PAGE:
Little Miss London is a 1929 British silent comedy film directed by Harry Hughes and starring Pamela Parr, Frank Stanmore and Reginald Fox. It was made by British Instructional Films at Bushey Studios. The screenplay concerns a business magnate who poses as a poor man while his daughter falls in love with a man posing as an aristocrat.
Three Men in a Cart is a 1929 British silent comedy film directed by Arthur Phillips and starring Frank Stanmore, Joan Morgan and David Dunbar. It was made at Isleworth Studios as a quota quickie for distribution by Universal Pictures. Its plot concerns three friends who discover buried treasure.
What Next? is a 1928 British silent comedy film directed by Walter Forde and starring Forde, Pauline Johnson and Frank Stanmore. It was made at Nettlefold Studios in Walton-on-Thames. There is a copy held at the BFI archive.
Would You Believe It! is a 1929 British silent comedy film directed by Walter Forde and starring Forde, Pauline Johnson and Arthur Stratton. It was made at the Nettlefold Studios in Walton-on-Thames and released as a supporting feature. It was later re-released with added sound effects and music. A British inventor develops a new high-tech tank and is pursued by foreign agents who wish to capture the design.
Red Pearls is a 1930 British silent crime film directed by Walter Forde and starring Lillian Rich, Frank Perfitt and Arthur Pusey. It was made at the Nettlefold Studios in Walton. It was based on the novel Nearer! Nearer! by J. Randolph James. The film was produced just as the change to sound films was taking place in Britain.
Mother Love is a 1916 British silent drama film directed by Maurice Elvey and starring Elisabeth Risdon, Fred Groves and Frank Stanmore.
Love in a Wood is a 1915 British silent comedy film directed by Maurice Elvey and starring Gerald Ames, Elisabeth Risdon and Kenelm Foss. The film is a contemporary-set version of William Shakespeare's play As You Like It.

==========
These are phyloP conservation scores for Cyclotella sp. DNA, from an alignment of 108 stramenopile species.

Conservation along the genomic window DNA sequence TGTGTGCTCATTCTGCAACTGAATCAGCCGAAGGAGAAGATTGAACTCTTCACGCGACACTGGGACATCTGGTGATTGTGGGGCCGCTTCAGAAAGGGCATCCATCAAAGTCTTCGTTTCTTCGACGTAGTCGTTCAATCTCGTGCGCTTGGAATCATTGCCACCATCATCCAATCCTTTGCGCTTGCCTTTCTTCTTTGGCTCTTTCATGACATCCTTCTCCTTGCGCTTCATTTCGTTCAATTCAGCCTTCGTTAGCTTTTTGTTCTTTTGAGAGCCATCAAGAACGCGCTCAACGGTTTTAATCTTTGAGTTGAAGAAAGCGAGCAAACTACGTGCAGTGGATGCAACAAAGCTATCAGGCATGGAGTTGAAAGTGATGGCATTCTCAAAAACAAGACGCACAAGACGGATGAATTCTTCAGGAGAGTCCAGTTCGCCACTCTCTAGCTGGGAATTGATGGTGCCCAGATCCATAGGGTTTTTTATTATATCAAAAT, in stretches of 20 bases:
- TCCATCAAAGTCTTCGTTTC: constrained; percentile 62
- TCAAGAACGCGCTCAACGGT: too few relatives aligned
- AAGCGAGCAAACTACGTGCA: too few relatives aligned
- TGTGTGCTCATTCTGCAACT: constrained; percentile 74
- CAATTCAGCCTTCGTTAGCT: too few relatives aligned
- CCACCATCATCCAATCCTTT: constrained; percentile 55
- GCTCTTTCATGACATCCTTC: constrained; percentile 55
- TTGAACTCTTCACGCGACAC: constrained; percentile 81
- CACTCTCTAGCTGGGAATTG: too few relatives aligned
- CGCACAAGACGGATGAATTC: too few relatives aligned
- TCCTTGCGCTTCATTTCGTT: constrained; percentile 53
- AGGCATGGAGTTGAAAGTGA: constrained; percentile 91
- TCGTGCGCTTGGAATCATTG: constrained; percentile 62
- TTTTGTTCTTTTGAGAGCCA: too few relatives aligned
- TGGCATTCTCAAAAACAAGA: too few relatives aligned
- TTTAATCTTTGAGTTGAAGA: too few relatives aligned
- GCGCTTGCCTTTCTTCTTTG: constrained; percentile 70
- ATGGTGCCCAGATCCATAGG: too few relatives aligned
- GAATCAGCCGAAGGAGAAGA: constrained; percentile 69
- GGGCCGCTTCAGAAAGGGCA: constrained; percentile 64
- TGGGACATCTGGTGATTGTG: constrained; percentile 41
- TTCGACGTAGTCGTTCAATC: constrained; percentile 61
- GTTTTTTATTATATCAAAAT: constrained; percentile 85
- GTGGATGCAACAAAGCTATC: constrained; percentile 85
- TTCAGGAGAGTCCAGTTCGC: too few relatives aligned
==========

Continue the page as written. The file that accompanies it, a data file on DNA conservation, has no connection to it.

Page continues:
That's a Good Girl is a 1933 British comedy film directed by Jack Buchanan and starring Buchanan, Elsie Randolph and Dorothy Hyson. The film was based on a musical show of the same title that opened at the Lewisham Hippodrome on 19 March 1928, in which Jack Buchanan also starred. The music was written by Joseph Meyer and Phil Charig, with lyrics by Douglas Furber. The film omitted much of music of the original show, but popularised one song in particular, Fancy our Meeting. The sone remained a Jack Buchanan favourite and a version of it was also recorded by Al Bowlly shortly after the film's release.
Chamber of Horrors is a 1929 British silent horror film directed by Walter Summers and starring Frank Stanmore and Elizabeth Hempel. It was made at Welwyn Studios. Film historians consider this movie the last major silent film made in England.
Squibs' Honeymoon is a 1923 British silent comedy film directed by George Pearson and starring Betty Balfour, Hugh E. Wright and Fred Groves. It was the last of the silent film series featuring the character, although Balfour returned to play her in the 1935 sound film Squibs. Both Pearson and Balfour were particular favourites of the British film critic, and later leading screenwriter, Roger Burford. In his first article for the magazine Close Up Burford would write "Not long ago a film of the Squibbs series was reported to be on at a small cinema in a slum district. It was a rare chance, and we went at once. We were not disappointed: the film was English, with proper tang; the tang of Fielding or Sterne.' Burford's comments help place the Squibbs films perfectly in British culture between the wars. They were very much working-class comedy, drawing on a vernacular, performative tradition, but at the same time their "Englishness" is characteristic of the kinds of satirical comedies found in the novels of Henry Fielding and Laurence Sterne. That earthy satire, based on everyday life, made these comedies unpalatable to middle class audiences but the Squibbs films were amongst the most interesting, and well shot, films in Britain in the 1920s.